For the time being, the U.S. has shunned its friend King Coal in favor of ‘cleaner’ and cheaper sources of power like natural gas. And there’s no better example of this phenomenon than the recent announcement by SunCoke Energy Inc. that 90 workers at Dominion Coal’s No. 36 mine in Buchanan County will be laid off.
According to the SunCoke Energy’s vice president for coal operations, James M. Mullins, the No. 36 mine has “been hit by a “significant downturn” in the coal market.”
Included in the layoffs are 39 underground contractors and 51 miners.
While the layoffs are an unfortunate consequence of America’s shifting emphasis onto cleaner burning sources of power, the move away from coal is an unequivocally necessary step towards reducing America’s global temperature-raising emissions.
Coal, whether in its so-called ‘clean’ variety’ or not, also has a number of significant and negative health-related consequences that also make its use immoral in light of the cleaner alternatives available. By now you probably know many of the arguments related to coal’s negative health effects.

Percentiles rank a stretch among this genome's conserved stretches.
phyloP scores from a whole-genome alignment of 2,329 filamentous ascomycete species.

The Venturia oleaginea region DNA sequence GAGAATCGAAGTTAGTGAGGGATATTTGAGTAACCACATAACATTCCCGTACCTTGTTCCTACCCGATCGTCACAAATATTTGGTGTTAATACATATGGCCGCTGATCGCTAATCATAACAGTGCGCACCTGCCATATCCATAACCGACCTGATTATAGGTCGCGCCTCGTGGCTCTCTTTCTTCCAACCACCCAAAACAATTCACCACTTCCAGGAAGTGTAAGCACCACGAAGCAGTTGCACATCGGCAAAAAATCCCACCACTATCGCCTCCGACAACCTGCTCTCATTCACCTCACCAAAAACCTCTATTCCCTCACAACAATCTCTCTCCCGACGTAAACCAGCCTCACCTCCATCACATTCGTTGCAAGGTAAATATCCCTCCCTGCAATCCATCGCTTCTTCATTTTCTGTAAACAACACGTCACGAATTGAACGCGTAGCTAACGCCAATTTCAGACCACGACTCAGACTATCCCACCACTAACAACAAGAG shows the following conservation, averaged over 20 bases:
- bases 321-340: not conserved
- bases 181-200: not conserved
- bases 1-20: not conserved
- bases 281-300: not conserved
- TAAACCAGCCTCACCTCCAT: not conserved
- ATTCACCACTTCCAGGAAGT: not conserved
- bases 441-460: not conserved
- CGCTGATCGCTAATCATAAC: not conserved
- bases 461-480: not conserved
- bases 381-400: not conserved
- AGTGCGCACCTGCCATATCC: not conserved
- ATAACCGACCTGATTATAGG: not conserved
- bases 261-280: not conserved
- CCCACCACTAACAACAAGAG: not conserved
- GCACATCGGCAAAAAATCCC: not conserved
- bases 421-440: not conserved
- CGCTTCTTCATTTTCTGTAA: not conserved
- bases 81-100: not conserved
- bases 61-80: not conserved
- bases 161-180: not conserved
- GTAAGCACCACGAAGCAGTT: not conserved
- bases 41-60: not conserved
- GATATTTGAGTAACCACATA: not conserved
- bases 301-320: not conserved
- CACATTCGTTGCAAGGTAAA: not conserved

It is here, in this arena of unemployment that the federal and respective state governments have a role to play.
Individuals who are laid off in the coal sector of our economy should receive some form of government training and short-term financial assistance to reintegrate them into a more viable sector of the economy. For as much as I disdain coal, the men and women in the coal industry have powered our ways of life for generations. These individuals are akin to U.S. soldiers fighting an unpopular war that sustains our way of life but that few people know about or are willing to acknowledge.
America must continue to move away from coal and encourage other countries to do so as well. But this shift away from coal should also include programs that retrain and support those individuals who have lost their job due to America’s shifting power source demands.